A resident of Geranium Street NW was being kept awake last week by a jackhammer outside her home. She looked outside and saw it was a Washington Gas crew working out in the street, the same crew she had seen earlier in the day. She hadn't received any notice of the late night work, and curious, she sent an email to Washington Gas. They told her to get a subpoena for the information.
When the resident first came home earlier that day around 5 in the evening, she saw a Washington Gas truck idling at the curb in front of her house. Along side was a large amount of equipment. She said she believed Washington Gas had been doing work the prior week and presumed it was more ongoing work.
Around midnight, the truck was still idling outside the home, and then they started using a jackhammer on the pavement. She checked Washington Gas' project/outage map to figure out what work may be happening in front of their house, and when it might be done. A jackhammer at midnight, if not an emergency, seemed very extreme to her.
There weren't any projects or emergencies listed on the map, so she sent an email to the Washington Gas customer support. Her email was polite and short:
I live at xxx Street and would like information about what work is being done by Washington Gas employees to our home. I don't see the project on Washington Gas' project or outage maps.
She received an oddly hostile response telling her to get a subpoena for any information:
Your email inquiry was received in our office. We are not authorized to freely distribute private company reports and documents without the required court ordered subpoena for such information. As far as obtaining the documents from this encounter we cannot and will not distribute this information until you have shown the proper court documents requiring us to give you this information.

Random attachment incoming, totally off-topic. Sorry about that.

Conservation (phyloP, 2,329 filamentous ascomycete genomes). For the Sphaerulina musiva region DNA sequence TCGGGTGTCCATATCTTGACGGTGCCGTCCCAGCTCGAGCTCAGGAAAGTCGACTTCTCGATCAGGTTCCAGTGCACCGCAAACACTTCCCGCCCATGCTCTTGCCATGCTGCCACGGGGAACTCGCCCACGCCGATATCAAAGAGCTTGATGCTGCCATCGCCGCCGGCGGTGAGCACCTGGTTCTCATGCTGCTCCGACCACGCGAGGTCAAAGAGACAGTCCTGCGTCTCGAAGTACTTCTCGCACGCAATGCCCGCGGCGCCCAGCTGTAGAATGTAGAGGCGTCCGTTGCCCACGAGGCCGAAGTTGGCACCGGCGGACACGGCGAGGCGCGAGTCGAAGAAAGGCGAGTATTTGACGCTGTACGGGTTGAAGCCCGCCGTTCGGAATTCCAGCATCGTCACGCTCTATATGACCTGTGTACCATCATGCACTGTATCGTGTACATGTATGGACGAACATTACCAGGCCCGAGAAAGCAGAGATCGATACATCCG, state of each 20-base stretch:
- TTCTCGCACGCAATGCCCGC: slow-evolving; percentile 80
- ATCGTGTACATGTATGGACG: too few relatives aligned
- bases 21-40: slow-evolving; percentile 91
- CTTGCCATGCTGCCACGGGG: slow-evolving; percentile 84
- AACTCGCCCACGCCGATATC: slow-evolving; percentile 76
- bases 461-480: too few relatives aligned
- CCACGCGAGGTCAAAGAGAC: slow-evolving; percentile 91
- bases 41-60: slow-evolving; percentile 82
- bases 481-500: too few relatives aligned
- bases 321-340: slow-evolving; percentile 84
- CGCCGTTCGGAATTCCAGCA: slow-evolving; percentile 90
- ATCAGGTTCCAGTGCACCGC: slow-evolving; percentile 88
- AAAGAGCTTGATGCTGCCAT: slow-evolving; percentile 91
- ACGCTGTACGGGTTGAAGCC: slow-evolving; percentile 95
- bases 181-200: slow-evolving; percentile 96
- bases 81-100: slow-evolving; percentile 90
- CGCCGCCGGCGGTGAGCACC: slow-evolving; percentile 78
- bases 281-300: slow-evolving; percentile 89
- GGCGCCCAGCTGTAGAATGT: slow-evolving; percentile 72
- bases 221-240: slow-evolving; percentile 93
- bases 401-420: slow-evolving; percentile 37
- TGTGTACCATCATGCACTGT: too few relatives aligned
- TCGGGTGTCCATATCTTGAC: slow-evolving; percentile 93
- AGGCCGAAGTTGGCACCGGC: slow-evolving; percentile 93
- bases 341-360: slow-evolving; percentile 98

Should you have any further questions and/or concerns please contact customer service at 703-750-1000 or email us at email@example.com.
Washington Gas Customer Support
Petworth News reached out to Washington Gas to see if this was normal. Not surprisingly, they said it was a mistake.
"Based on our research, we believe this call was related to a reported gas leak and repair work around 12:30am," wrote Bernie Tylor, a media relations manager with Washington Gas. "This customer interaction does not meet our high standards of providing excellent customer service and we apologize for the way this situation was handled."
The customer service representative should have offered a "general explanation of the work being performed to address a gas leak near this residence," Tylor said. He went on to say that in the course of providing emergency repairs, sometimes they have to work at inconvenient hours, however, they are supposed to offer explanations to customers who call or write to inquire. He apologized for the experience.
Everyone has bad days, most especially customer service reps (been there, done that). Requiring a subpoena, that's a first though.